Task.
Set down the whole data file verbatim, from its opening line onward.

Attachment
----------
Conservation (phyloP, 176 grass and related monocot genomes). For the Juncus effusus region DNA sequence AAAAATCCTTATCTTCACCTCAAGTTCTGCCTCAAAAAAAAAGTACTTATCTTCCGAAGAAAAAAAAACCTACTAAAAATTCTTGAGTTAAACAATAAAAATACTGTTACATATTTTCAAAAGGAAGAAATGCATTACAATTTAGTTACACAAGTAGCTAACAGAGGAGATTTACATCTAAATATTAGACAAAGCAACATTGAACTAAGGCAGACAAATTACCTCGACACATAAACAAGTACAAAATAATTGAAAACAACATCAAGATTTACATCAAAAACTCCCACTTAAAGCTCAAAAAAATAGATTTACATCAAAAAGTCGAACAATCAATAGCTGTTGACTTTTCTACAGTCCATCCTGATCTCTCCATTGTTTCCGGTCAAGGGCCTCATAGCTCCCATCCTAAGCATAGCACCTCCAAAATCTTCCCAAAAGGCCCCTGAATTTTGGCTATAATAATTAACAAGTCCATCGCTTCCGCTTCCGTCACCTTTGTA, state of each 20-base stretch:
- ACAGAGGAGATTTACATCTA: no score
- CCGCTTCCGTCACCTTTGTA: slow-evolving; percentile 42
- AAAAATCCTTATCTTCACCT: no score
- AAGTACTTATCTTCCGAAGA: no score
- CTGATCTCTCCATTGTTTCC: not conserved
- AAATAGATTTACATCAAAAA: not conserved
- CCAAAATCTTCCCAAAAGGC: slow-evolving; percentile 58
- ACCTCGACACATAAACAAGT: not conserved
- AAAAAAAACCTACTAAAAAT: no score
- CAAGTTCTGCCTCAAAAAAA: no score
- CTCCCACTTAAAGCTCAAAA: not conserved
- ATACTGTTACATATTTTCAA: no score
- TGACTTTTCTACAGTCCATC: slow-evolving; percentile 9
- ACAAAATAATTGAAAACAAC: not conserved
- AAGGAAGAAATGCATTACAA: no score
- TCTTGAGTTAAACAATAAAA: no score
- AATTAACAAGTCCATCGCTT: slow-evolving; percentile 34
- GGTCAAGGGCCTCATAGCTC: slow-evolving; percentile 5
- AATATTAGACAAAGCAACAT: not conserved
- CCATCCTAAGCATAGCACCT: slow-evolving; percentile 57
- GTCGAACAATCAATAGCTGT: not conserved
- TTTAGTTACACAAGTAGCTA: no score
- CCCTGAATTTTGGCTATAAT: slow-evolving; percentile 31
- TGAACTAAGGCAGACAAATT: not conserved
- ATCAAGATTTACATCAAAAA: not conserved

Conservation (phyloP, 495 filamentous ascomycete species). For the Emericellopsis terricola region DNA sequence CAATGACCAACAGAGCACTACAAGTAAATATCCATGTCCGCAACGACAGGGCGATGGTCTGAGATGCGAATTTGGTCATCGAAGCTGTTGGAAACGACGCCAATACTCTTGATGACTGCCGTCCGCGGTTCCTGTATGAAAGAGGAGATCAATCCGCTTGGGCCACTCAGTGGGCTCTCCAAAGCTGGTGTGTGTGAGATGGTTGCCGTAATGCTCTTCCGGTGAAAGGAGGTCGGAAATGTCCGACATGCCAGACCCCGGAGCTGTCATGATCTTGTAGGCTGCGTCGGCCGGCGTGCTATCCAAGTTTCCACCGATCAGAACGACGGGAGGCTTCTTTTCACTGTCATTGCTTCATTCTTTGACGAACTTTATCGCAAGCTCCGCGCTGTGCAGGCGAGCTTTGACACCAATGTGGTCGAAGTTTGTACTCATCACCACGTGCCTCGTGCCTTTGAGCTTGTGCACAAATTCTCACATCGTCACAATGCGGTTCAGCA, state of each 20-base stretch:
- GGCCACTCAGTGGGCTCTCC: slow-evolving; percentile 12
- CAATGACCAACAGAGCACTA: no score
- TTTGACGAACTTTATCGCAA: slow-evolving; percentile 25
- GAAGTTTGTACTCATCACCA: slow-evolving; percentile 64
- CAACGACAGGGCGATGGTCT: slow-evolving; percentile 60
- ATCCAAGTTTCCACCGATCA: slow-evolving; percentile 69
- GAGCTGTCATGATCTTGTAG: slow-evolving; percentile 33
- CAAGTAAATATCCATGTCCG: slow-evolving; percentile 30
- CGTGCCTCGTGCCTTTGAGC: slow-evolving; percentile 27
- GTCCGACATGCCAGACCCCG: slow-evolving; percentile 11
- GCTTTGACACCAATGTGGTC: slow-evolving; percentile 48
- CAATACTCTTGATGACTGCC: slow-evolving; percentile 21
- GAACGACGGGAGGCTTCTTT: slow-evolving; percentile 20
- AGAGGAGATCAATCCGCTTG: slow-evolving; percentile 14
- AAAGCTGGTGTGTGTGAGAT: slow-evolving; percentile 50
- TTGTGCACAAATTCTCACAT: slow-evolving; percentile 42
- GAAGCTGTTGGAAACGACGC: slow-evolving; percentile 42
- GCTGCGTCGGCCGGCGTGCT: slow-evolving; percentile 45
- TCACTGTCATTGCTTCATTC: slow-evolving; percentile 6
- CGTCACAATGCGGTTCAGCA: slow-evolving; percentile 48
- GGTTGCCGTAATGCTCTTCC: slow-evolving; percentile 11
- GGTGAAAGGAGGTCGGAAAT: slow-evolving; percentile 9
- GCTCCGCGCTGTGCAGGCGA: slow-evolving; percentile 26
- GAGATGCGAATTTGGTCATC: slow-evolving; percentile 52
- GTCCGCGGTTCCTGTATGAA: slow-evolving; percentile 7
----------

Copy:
Conservation (phyloP, 176 grass and related monocot genomes). For the Juncus effusus region DNA sequence AAAAATCCTTATCTTCACCTCAAGTTCTGCCTCAAAAAAAAAGTACTTATCTTCCGAAGAAAAAAAAACCTACTAAAAATTCTTGAGTTAAACAATAAAAATACTGTTACATATTTTCAAAAGGAAGAAATGCATTACAATTTAGTTACACAAGTAGCTAACAGAGGAGATTTACATCTAAATATTAGACAAAGCAACATTGAACTAAGGCAGACAAATTACCTCGACACATAAACAAGTACAAAATAATTGAAAACAACATCAAGATTTACATCAAAAACTCCCACTTAAAGCTCAAAAAAATAGATTTACATCAAAAAGTCGAACAATCAATAGCTGTTGACTTTTCTACAGTCCATCCTGATCTCTCCATTGTTTCCGGTCAAGGGCCTCATAGCTCCCATCCTAAGCATAGCACCTCCAAAATCTTCCCAAAAGGCCCCTGAATTTTGGCTATAATAATTAACAAGTCCATCGCTTCCGCTTCCGTCACCTTTGTA, state of each 20-base stretch:
- ACAGAGGAGATTTACATCTA: no score
- CCGCTTCCGTCACCTTTGTA: slow-evolving; percentile 42
- AAAAATCCTTATCTTCACCT: no score
- AAGTACTTATCTTCCGAAGA: no score
- CTGATCTCTCCATTGTTTCC: not conserved
- AAATAGATTTACATCAAAAA: not conserved
- CCAAAATCTTCCCAAAAGGC: slow-evolving; percentile 58
- ACCTCGACACATAAACAAGT: not conserved
- AAAAAAAACCTACTAAAAAT: no score
- CAAGTTCTGCCTCAAAAAAA: no score
- CTCCCACTTAAAGCTCAAAA: not conserved
- ATACTGTTACATATTTTCAA: no score
- TGACTTTTCTACAGTCCATC: slow-evolving; percentile 9
- ACAAAATAATTGAAAACAAC: not conserved
- AAGGAAGAAATGCATTACAA: no score
- TCTTGAGTTAAACAATAAAA: no score
- AATTAACAAGTCCATCGCTT: slow-evolving; percentile 34
- GGTCAAGGGCCTCATAGCTC: slow-evolving; percentile 5
- AATATTAGACAAAGCAACAT: not conserved
- CCATCCTAAGCATAGCACCT: slow-evolving; percentile 57
- GTCGAACAATCAATAGCTGT: not conserved
- TTTAGTTACACAAGTAGCTA: no score
- CCCTGAATTTTGGCTATAAT: slow-evolving; percentile 31
- TGAACTAAGGCAGACAAATT: not conserved
- ATCAAGATTTACATCAAAAA: not conserved

Conservation (phyloP, 495 filamentous ascomycete species). For the Emericellopsis terricola region DNA sequence CAATGACCAACAGAGCACTACAAGTAAATATCCATGTCCGCAACGACAGGGCGATGGTCTGAGATGCGAATTTGGTCATCGAAGCTGTTGGAAACGACGCCAATACTCTTGATGACTGCCGTCCGCGGTTCCTGTATGAAAGAGGAGATCAATCCGCTTGGGCCACTCAGTGGGCTCTCCAAAGCTGGTGTGTGTGAGATGGTTGCCGTAATGCTCTTCCGGTGAAAGGAGGTCGGAAATGTCCGACATGCCAGACCCCGGAGCTGTCATGATCTTGTAGGCTGCGTCGGCCGGCGTGCTATCCAAGTTTCCACCGATCAGAACGACGGGAGGCTTCTTTTCACTGTCATTGCTTCATTCTTTGACGAACTTTATCGCAAGCTCCGCGCTGTGCAGGCGAGCTTTGACACCAATGTGGTCGAAGTTTGTACTCATCACCACGTGCCTCGTGCCTTTGAGCTTGTGCACAAATTCTCACATCGTCACAATGCGGTTCAGCA, state of each 20-base stretch:
- GGCCACTCAGTGGGCTCTCC: slow-evolving; percentile 12
- CAATGACCAACAGAGCACTA: no score
- TTTGACGAACTTTATCGCAA: slow-evolving; percentile 25
- GAAGTTTGTACTCATCACCA: slow-evolving; percentile 64
- CAACGACAGGGCGATGGTCT: slow-evolving; percentile 60
- ATCCAAGTTTCCACCGATCA: slow-evolving; percentile 69
- GAGCTGTCATGATCTTGTAG: slow-evolving; percentile 33
- CAAGTAAATATCCATGTCCG: slow-evolving; percentile 30
- CGTGCCTCGTGCCTTTGAGC: slow-evolving; percentile 27
- GTCCGACATGCCAGACCCCG: slow-evolving; percentile 11
- GCTTTGACACCAATGTGGTC: slow-evolving; percentile 48
- CAATACTCTTGATGACTGCC: slow-evolving; percentile 21
- GAACGACGGGAGGCTTCTTT: slow-evolving; percentile 20
- AGAGGAGATCAATCCGCTTG: slow-evolving; percentile 14
- AAAGCTGGTGTGTGTGAGAT: slow-evolving; percentile 50
- TTGTGCACAAATTCTCACAT: slow-evolving; percentile 42
- GAAGCTGTTGGAAACGACGC: slow-evolving; percentile 42
- GCTGCGTCGGCCGGCGTGCT: slow-evolving; percentile 45
- TCACTGTCATTGCTTCATTC: slow-evolving; percentile 6
- CGTCACAATGCGGTTCAGCA: slow-evolving; percentile 48
- GGTTGCCGTAATGCTCTTCC: slow-evolving; percentile 11
- GGTGAAAGGAGGTCGGAAAT: slow-evolving; percentile 9
- GCTCCGCGCTGTGCAGGCGA: slow-evolving; percentile 26
- GAGATGCGAATTTGGTCATC: slow-evolving; percentile 52
- GTCCGCGGTTCCTGTATGAA: slow-evolving; percentile 7